“The luckiest man”
70 years ago, a dying Lou Gehrig stood on the field at Yankee Stadium and said goodbye to baseball, making what can only be considered the most memorable and greatest speech in the game’s history.
Today, this Fourth of July, every Major League team playing at home will conduct a special on-field ceremony to commemorate his farewell. The Yankees are hosting a special “4-ALS Awareness” ceremony on the field this afternoon at 1 p.m. and will recognize Michael Goldsmith, a lifelong baseball fan who contributed to the development of the “4-ALS” initiative.
In addition, to honor Gehrig, a “4-ALS” logo will appear on top of first base in every ballpark around the Majors. All on-field personnel will wear a patch honoring the initiative, and Yankees players will help recreate Gehrig’s speech in a video tribute.
There is a great display inside Gate 4 at the Stadium which has a large photograph of Gehrig speaking on July 4, 1939, accompanied by a continuous loop of the audio. Today would be a great day to stop in and check it out if you’re headed here.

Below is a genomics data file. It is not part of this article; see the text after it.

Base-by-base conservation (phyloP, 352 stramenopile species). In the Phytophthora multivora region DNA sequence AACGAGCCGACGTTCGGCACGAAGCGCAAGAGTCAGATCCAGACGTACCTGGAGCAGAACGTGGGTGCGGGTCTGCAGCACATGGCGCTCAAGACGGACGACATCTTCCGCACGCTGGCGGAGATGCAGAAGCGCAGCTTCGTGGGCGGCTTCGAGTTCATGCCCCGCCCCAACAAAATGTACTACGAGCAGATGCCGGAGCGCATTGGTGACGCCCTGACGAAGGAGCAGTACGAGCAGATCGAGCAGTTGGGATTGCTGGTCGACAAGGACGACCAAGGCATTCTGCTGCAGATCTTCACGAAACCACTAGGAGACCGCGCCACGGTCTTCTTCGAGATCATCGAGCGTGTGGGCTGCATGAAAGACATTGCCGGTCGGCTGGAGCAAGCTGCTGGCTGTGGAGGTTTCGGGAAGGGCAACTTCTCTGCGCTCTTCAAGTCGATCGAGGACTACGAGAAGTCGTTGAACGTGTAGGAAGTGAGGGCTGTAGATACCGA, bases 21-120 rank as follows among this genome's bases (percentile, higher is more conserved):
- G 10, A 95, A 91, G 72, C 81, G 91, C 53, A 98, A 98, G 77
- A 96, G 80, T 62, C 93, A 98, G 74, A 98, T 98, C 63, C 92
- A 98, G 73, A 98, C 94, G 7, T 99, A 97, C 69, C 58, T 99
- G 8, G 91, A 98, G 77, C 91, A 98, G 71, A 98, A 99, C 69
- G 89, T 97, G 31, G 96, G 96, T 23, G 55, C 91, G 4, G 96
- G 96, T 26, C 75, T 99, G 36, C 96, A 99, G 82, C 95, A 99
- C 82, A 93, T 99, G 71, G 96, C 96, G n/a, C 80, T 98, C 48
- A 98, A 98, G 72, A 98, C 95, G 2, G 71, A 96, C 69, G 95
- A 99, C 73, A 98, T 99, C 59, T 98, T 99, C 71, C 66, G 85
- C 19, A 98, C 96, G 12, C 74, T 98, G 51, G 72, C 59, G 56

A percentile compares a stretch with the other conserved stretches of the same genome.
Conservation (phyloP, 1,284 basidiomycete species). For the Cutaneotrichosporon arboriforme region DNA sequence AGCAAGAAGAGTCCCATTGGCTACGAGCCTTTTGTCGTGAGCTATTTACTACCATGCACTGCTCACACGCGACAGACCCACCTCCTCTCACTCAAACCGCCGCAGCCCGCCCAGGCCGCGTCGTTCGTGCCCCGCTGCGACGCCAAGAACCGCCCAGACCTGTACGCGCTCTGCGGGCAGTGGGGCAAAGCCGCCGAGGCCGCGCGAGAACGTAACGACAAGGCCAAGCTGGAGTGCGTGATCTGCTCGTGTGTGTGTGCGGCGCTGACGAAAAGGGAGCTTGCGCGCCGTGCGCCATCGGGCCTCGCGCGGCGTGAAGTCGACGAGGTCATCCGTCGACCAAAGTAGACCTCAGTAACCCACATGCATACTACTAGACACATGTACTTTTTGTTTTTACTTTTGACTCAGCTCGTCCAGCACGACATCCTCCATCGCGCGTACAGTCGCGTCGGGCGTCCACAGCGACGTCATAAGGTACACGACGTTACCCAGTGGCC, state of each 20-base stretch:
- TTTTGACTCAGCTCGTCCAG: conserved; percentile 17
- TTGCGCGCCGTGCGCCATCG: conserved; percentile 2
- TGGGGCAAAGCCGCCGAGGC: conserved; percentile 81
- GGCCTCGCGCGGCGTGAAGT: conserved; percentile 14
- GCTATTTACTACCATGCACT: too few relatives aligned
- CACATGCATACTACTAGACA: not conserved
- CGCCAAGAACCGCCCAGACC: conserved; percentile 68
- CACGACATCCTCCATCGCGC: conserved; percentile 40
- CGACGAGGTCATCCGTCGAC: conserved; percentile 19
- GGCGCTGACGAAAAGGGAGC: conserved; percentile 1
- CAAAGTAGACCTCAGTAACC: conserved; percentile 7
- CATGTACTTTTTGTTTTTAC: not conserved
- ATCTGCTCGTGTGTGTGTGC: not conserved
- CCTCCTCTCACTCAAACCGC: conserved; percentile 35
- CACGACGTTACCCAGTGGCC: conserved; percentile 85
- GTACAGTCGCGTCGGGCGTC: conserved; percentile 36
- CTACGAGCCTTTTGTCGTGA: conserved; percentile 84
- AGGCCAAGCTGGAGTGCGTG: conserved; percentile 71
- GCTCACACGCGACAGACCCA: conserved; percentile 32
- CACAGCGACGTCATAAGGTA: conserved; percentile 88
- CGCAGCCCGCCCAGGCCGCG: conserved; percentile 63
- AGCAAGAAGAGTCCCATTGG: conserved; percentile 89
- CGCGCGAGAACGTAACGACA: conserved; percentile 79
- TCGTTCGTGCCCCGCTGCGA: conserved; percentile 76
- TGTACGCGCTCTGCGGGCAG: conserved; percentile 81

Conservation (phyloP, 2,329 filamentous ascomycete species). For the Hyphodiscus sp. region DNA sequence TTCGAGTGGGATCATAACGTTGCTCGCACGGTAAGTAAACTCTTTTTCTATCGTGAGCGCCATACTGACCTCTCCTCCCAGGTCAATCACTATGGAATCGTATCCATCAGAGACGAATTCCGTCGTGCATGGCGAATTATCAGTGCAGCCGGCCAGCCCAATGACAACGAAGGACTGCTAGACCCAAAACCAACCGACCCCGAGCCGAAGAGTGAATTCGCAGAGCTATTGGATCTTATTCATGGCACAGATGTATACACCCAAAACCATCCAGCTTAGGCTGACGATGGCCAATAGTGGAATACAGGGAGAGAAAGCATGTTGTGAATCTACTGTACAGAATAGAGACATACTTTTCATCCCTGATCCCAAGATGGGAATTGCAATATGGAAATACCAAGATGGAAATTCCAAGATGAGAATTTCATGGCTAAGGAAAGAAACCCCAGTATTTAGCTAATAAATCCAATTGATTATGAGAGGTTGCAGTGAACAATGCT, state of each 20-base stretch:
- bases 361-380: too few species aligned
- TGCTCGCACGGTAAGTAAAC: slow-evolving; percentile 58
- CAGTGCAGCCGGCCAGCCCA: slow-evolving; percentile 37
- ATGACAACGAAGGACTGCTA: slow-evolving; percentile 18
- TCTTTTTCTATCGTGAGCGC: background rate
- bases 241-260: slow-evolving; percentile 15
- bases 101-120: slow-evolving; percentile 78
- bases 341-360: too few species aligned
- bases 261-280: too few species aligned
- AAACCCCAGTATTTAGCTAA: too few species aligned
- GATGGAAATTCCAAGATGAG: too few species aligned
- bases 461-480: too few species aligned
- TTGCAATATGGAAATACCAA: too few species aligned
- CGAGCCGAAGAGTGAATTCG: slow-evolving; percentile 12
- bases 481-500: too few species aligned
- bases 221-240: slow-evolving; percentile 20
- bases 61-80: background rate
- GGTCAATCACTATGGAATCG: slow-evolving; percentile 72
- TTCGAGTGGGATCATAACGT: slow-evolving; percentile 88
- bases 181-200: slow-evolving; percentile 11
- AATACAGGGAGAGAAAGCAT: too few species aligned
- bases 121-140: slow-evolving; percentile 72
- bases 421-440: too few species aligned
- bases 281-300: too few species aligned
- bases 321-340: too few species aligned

“Fans, for the past two weeks you have been reading about the bad
break I got. Yet today I consider myself the luckiest man on the face
of this earth. I have been in ballparks for seventeen years and have
never received anything but kindness and encouragement from you fans.
Look at these grand men. Which of you wouldn’t consider it
the highlight of his career just to associate with them for even one
day? Sure, I’m lucky. Who wouldn’t consider it an honor to have known
Jacob Ruppert? Also, the builder of baseball’s greatest empire, Ed
Barrow? To have spent six years with that wonderful little fellow,
Miller Huggins? Then to have spent the next nine years with that
outstanding leader, that smart student of psychology, the best manager
in baseball today, Joe McCarthy? Sure, I’m lucky.
When the New York Giants, a team you would give your right arm
to beat, and vice versa, sends you a gift – that’s something. When
everybody down to the groundskeepers and those boys in white coats
remember you with trophies – that’s something. When you have a
wonderful mother-in-law who takes sides with you in squabbles with her
own daughter – that’s something. When you have a father and a mother
who work all their lives so you can have an education and build your
body – it’s a blessing. When you have a wife who has been a tower of
strength and shown more courage than you dreamed existed – that’s the
finest I know.
So I close in saying that I may have had a tough break, but I have an awful lot to live for.”